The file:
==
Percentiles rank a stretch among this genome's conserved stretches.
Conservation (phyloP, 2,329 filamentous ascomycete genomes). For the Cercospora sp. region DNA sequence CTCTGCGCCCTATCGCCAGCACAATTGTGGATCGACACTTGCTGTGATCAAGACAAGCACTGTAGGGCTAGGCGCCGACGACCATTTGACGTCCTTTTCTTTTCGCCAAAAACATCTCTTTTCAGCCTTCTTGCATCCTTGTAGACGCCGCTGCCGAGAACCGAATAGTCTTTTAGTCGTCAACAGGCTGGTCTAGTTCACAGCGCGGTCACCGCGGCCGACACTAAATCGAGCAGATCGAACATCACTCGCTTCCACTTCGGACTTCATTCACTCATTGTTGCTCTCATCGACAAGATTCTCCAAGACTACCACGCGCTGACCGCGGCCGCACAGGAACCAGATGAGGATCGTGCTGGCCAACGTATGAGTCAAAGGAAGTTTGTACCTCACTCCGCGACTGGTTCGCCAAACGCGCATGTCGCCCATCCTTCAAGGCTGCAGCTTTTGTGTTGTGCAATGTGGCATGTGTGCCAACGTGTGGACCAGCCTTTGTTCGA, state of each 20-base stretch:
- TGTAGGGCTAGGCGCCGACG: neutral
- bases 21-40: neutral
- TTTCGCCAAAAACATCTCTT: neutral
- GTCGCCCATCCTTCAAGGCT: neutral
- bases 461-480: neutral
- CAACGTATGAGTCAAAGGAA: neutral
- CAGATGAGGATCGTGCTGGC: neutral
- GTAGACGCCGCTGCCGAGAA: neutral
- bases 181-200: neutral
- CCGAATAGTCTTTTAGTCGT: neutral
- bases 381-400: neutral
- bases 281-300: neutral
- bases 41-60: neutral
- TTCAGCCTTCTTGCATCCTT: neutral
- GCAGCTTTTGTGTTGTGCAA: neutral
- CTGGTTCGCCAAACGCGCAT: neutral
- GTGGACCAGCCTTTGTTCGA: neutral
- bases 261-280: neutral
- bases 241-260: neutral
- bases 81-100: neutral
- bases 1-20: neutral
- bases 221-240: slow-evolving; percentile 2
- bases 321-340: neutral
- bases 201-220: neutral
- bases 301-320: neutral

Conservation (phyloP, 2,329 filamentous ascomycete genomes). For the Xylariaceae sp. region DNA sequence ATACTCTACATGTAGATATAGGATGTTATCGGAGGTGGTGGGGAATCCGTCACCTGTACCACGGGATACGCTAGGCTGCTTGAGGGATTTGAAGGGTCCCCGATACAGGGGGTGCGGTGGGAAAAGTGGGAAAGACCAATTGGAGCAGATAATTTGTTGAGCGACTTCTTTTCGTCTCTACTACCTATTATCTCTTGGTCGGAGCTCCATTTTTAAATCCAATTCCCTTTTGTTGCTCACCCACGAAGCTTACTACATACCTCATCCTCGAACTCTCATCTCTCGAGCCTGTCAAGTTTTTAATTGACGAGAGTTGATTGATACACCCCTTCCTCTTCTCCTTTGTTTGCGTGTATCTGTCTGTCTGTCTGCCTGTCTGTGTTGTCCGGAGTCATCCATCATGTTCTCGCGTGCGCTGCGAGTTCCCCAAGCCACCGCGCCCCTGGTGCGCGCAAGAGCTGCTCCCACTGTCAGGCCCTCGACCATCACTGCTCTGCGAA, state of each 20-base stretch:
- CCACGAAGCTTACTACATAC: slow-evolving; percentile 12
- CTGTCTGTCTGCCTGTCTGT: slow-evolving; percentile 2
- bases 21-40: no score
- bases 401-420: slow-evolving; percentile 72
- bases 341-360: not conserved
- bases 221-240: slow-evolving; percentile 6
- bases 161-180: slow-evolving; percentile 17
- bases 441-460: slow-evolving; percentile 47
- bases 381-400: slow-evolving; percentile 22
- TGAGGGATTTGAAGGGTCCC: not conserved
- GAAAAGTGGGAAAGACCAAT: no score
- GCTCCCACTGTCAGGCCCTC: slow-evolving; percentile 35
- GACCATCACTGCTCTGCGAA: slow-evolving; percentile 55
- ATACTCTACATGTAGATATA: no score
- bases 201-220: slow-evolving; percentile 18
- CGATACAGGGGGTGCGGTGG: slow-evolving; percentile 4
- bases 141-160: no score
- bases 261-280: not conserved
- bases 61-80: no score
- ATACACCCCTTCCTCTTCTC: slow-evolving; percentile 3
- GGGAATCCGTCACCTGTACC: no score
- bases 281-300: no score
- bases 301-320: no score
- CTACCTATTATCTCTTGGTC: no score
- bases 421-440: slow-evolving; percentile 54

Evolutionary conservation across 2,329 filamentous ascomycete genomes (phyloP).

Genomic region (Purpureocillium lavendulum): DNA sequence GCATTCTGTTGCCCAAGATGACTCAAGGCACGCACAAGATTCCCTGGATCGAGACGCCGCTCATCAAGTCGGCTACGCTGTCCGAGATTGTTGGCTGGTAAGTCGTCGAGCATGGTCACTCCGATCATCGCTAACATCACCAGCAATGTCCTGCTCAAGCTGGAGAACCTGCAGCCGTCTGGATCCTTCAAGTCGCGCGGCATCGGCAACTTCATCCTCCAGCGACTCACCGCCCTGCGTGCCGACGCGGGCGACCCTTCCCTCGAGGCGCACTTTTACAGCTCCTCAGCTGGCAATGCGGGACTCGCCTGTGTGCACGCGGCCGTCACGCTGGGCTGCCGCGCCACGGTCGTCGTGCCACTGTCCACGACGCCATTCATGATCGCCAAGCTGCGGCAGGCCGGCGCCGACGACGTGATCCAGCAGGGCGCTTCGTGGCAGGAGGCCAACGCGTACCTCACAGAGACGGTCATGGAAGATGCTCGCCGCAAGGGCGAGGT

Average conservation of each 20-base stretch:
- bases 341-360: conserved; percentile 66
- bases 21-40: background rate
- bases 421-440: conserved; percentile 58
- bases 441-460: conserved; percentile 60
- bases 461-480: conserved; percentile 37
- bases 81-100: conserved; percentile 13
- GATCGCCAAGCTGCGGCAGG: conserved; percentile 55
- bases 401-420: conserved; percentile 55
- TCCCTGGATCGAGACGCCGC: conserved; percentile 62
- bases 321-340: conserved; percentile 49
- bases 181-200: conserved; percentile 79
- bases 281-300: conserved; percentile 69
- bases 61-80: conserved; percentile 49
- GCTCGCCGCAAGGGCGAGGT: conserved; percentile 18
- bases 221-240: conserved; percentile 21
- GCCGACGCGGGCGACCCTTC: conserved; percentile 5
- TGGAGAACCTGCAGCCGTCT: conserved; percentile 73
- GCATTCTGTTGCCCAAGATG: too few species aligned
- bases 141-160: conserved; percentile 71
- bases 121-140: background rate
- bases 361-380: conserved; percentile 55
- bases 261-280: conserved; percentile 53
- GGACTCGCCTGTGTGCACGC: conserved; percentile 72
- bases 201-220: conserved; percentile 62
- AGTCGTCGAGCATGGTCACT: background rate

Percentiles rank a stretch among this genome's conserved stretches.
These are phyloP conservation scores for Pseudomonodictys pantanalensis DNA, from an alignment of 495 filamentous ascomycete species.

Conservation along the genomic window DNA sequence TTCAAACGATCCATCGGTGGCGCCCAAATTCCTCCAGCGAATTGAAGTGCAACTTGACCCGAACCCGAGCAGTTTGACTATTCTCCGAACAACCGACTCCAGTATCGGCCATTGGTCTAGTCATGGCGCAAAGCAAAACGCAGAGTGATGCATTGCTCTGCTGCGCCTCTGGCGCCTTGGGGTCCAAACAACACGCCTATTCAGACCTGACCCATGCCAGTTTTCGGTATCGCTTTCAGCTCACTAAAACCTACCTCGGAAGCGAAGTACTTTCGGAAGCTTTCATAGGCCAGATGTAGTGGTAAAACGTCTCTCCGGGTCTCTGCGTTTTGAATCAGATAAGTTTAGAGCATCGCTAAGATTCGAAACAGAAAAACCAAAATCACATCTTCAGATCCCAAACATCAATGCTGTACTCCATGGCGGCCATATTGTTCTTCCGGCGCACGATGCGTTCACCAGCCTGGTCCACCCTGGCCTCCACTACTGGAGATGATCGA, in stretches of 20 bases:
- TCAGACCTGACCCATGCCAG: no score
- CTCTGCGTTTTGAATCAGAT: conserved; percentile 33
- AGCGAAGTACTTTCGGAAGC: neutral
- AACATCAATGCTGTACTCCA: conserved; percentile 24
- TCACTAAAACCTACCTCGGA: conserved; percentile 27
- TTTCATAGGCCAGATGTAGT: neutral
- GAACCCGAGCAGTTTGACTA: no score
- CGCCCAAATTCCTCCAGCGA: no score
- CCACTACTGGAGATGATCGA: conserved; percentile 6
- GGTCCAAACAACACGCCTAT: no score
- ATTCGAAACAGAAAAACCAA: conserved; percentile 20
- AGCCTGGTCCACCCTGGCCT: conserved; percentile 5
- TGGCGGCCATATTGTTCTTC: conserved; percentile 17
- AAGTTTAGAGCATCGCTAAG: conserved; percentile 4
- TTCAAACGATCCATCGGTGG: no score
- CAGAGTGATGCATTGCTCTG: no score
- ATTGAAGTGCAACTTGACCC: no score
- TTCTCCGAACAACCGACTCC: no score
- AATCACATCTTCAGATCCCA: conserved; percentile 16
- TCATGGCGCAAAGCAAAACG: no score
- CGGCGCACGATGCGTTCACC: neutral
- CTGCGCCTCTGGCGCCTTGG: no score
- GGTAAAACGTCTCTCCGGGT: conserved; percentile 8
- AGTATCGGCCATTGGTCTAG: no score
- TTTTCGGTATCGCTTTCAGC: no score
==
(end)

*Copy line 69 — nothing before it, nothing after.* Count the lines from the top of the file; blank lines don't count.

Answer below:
- bases 61-80: conserved; percentile 49